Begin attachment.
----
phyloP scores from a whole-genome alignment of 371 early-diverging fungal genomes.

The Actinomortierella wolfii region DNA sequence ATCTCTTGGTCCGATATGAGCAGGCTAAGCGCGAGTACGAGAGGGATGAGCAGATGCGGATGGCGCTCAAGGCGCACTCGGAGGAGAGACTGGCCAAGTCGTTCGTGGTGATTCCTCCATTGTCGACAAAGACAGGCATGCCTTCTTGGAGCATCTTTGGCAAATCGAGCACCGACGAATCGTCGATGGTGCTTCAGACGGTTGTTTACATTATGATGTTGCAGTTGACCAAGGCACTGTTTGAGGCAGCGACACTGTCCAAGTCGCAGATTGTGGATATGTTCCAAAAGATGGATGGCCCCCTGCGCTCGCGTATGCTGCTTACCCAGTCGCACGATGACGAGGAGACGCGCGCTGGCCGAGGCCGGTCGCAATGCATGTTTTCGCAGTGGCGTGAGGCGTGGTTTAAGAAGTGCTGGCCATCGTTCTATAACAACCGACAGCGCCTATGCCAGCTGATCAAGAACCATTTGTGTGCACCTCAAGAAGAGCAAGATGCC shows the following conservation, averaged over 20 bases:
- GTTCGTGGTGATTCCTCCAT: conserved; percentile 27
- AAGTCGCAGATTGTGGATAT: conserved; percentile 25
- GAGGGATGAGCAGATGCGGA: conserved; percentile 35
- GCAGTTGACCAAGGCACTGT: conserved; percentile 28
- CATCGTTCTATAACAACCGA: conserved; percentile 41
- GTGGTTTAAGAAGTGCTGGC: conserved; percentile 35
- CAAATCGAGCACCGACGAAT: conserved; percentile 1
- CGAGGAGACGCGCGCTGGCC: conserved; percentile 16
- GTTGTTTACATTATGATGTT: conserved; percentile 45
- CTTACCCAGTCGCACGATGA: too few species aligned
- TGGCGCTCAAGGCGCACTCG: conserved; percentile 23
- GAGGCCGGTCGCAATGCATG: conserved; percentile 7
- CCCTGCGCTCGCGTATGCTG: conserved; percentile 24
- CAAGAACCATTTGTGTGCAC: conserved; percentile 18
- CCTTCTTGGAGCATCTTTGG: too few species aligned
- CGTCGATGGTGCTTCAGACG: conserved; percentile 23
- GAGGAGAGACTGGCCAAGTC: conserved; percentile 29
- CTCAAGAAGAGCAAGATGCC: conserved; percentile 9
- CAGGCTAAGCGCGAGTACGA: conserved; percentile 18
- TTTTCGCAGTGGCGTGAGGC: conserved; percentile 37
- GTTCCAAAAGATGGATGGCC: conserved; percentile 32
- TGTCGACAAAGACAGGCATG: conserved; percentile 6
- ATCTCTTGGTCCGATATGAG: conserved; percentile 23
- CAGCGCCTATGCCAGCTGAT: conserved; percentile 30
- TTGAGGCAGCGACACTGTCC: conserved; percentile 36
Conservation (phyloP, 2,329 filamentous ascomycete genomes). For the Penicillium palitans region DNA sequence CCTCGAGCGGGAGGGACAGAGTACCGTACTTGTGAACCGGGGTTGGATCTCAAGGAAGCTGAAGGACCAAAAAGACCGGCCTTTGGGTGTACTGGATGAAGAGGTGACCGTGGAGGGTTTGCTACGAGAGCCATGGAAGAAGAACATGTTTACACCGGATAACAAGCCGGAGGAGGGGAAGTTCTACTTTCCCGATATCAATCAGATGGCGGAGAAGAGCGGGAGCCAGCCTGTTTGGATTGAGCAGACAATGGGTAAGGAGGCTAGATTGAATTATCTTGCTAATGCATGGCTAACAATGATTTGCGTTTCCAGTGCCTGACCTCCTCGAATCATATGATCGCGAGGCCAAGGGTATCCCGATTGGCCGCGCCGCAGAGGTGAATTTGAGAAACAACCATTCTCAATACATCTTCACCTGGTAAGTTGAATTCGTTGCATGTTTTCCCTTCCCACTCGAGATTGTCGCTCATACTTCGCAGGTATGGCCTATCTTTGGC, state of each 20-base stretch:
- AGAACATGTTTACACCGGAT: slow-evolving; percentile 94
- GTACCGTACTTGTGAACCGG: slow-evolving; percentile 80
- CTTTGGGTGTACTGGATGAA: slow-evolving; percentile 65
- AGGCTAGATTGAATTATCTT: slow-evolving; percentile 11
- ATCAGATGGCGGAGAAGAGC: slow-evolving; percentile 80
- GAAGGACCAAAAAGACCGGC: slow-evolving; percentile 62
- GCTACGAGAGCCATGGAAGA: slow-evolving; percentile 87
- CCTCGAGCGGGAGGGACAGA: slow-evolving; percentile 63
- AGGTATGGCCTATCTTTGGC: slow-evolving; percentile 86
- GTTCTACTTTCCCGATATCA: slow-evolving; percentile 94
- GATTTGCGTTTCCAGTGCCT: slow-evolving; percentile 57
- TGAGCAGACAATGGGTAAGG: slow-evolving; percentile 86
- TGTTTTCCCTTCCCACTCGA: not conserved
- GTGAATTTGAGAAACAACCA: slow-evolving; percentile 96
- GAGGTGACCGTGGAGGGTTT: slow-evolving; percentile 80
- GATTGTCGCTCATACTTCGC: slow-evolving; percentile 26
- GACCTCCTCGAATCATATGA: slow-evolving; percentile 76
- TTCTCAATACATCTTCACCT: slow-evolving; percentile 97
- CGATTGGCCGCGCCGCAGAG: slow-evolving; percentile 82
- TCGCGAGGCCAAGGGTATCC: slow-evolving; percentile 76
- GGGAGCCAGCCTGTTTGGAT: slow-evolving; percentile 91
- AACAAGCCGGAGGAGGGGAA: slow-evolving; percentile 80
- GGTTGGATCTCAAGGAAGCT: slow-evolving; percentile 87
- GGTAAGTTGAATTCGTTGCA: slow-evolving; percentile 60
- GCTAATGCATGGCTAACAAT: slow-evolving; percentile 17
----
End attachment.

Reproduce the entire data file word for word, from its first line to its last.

phyloP scores from a whole-genome alignment of 371 early-diverging fungal genomes.

The Actinomortierella wolfii region DNA sequence ATCTCTTGGTCCGATATGAGCAGGCTAAGCGCGAGTACGAGAGGGATGAGCAGATGCGGATGGCGCTCAAGGCGCACTCGGAGGAGAGACTGGCCAAGTCGTTCGTGGTGATTCCTCCATTGTCGACAAAGACAGGCATGCCTTCTTGGAGCATCTTTGGCAAATCGAGCACCGACGAATCGTCGATGGTGCTTCAGACGGTTGTTTACATTATGATGTTGCAGTTGACCAAGGCACTGTTTGAGGCAGCGACACTGTCCAAGTCGCAGATTGTGGATATGTTCCAAAAGATGGATGGCCCCCTGCGCTCGCGTATGCTGCTTACCCAGTCGCACGATGACGAGGAGACGCGCGCTGGCCGAGGCCGGTCGCAATGCATGTTTTCGCAGTGGCGTGAGGCGTGGTTTAAGAAGTGCTGGCCATCGTTCTATAACAACCGACAGCGCCTATGCCAGCTGATCAAGAACCATTTGTGTGCACCTCAAGAAGAGCAAGATGCC shows the following conservation, averaged over 20 bases:
- GTTCGTGGTGATTCCTCCAT: conserved; percentile 27
- AAGTCGCAGATTGTGGATAT: conserved; percentile 25
- GAGGGATGAGCAGATGCGGA: conserved; percentile 35
- GCAGTTGACCAAGGCACTGT: conserved; percentile 28
- CATCGTTCTATAACAACCGA: conserved; percentile 41
- GTGGTTTAAGAAGTGCTGGC: conserved; percentile 35
- CAAATCGAGCACCGACGAAT: conserved; percentile 1
- CGAGGAGACGCGCGCTGGCC: conserved; percentile 16
- GTTGTTTACATTATGATGTT: conserved; percentile 45
- CTTACCCAGTCGCACGATGA: too few species aligned
- TGGCGCTCAAGGCGCACTCG: conserved; percentile 23
- GAGGCCGGTCGCAATGCATG: conserved; percentile 7
- CCCTGCGCTCGCGTATGCTG: conserved; percentile 24
- CAAGAACCATTTGTGTGCAC: conserved; percentile 18
- CCTTCTTGGAGCATCTTTGG: too few species aligned
- CGTCGATGGTGCTTCAGACG: conserved; percentile 23
- GAGGAGAGACTGGCCAAGTC: conserved; percentile 29
- CTCAAGAAGAGCAAGATGCC: conserved; percentile 9
- CAGGCTAAGCGCGAGTACGA: conserved; percentile 18
- TTTTCGCAGTGGCGTGAGGC: conserved; percentile 37
- GTTCCAAAAGATGGATGGCC: conserved; percentile 32
- TGTCGACAAAGACAGGCATG: conserved; percentile 6
- ATCTCTTGGTCCGATATGAG: conserved; percentile 23
- CAGCGCCTATGCCAGCTGAT: conserved; percentile 30
- TTGAGGCAGCGACACTGTCC: conserved; percentile 36
Conservation (phyloP, 2,329 filamentous ascomycete genomes). For the Penicillium palitans region DNA sequence CCTCGAGCGGGAGGGACAGAGTACCGTACTTGTGAACCGGGGTTGGATCTCAAGGAAGCTGAAGGACCAAAAAGACCGGCCTTTGGGTGTACTGGATGAAGAGGTGACCGTGGAGGGTTTGCTACGAGAGCCATGGAAGAAGAACATGTTTACACCGGATAACAAGCCGGAGGAGGGGAAGTTCTACTTTCCCGATATCAATCAGATGGCGGAGAAGAGCGGGAGCCAGCCTGTTTGGATTGAGCAGACAATGGGTAAGGAGGCTAGATTGAATTATCTTGCTAATGCATGGCTAACAATGATTTGCGTTTCCAGTGCCTGACCTCCTCGAATCATATGATCGCGAGGCCAAGGGTATCCCGATTGGCCGCGCCGCAGAGGTGAATTTGAGAAACAACCATTCTCAATACATCTTCACCTGGTAAGTTGAATTCGTTGCATGTTTTCCCTTCCCACTCGAGATTGTCGCTCATACTTCGCAGGTATGGCCTATCTTTGGC, state of each 20-base stretch:
- AGAACATGTTTACACCGGAT: slow-evolving; percentile 94
- GTACCGTACTTGTGAACCGG: slow-evolving; percentile 80
- CTTTGGGTGTACTGGATGAA: slow-evolving; percentile 65
- AGGCTAGATTGAATTATCTT: slow-evolving; percentile 11
- ATCAGATGGCGGAGAAGAGC: slow-evolving; percentile 80
- GAAGGACCAAAAAGACCGGC: slow-evolving; percentile 62
- GCTACGAGAGCCATGGAAGA: slow-evolving; percentile 87
- CCTCGAGCGGGAGGGACAGA: slow-evolving; percentile 63
- AGGTATGGCCTATCTTTGGC: slow-evolving; percentile 86
- GTTCTACTTTCCCGATATCA: slow-evolving; percentile 94
- GATTTGCGTTTCCAGTGCCT: slow-evolving; percentile 57
- TGAGCAGACAATGGGTAAGG: slow-evolving; percentile 86
- TGTTTTCCCTTCCCACTCGA: not conserved
- GTGAATTTGAGAAACAACCA: slow-evolving; percentile 96
- GAGGTGACCGTGGAGGGTTT: slow-evolving; percentile 80
- GATTGTCGCTCATACTTCGC: slow-evolving; percentile 26
- GACCTCCTCGAATCATATGA: slow-evolving; percentile 76
- TTCTCAATACATCTTCACCT: slow-evolving; percentile 97
- CGATTGGCCGCGCCGCAGAG: slow-evolving; percentile 82
- TCGCGAGGCCAAGGGTATCC: slow-evolving; percentile 76
- GGGAGCCAGCCTGTTTGGAT: slow-evolving; percentile 91
- AACAAGCCGGAGGAGGGGAA: slow-evolving; percentile 80
- GGTTGGATCTCAAGGAAGCT: slow-evolving; percentile 87
- GGTAAGTTGAATTCGTTGCA: slow-evolving; percentile 60
- GCTAATGCATGGCTAACAAT: slow-evolving; percentile 17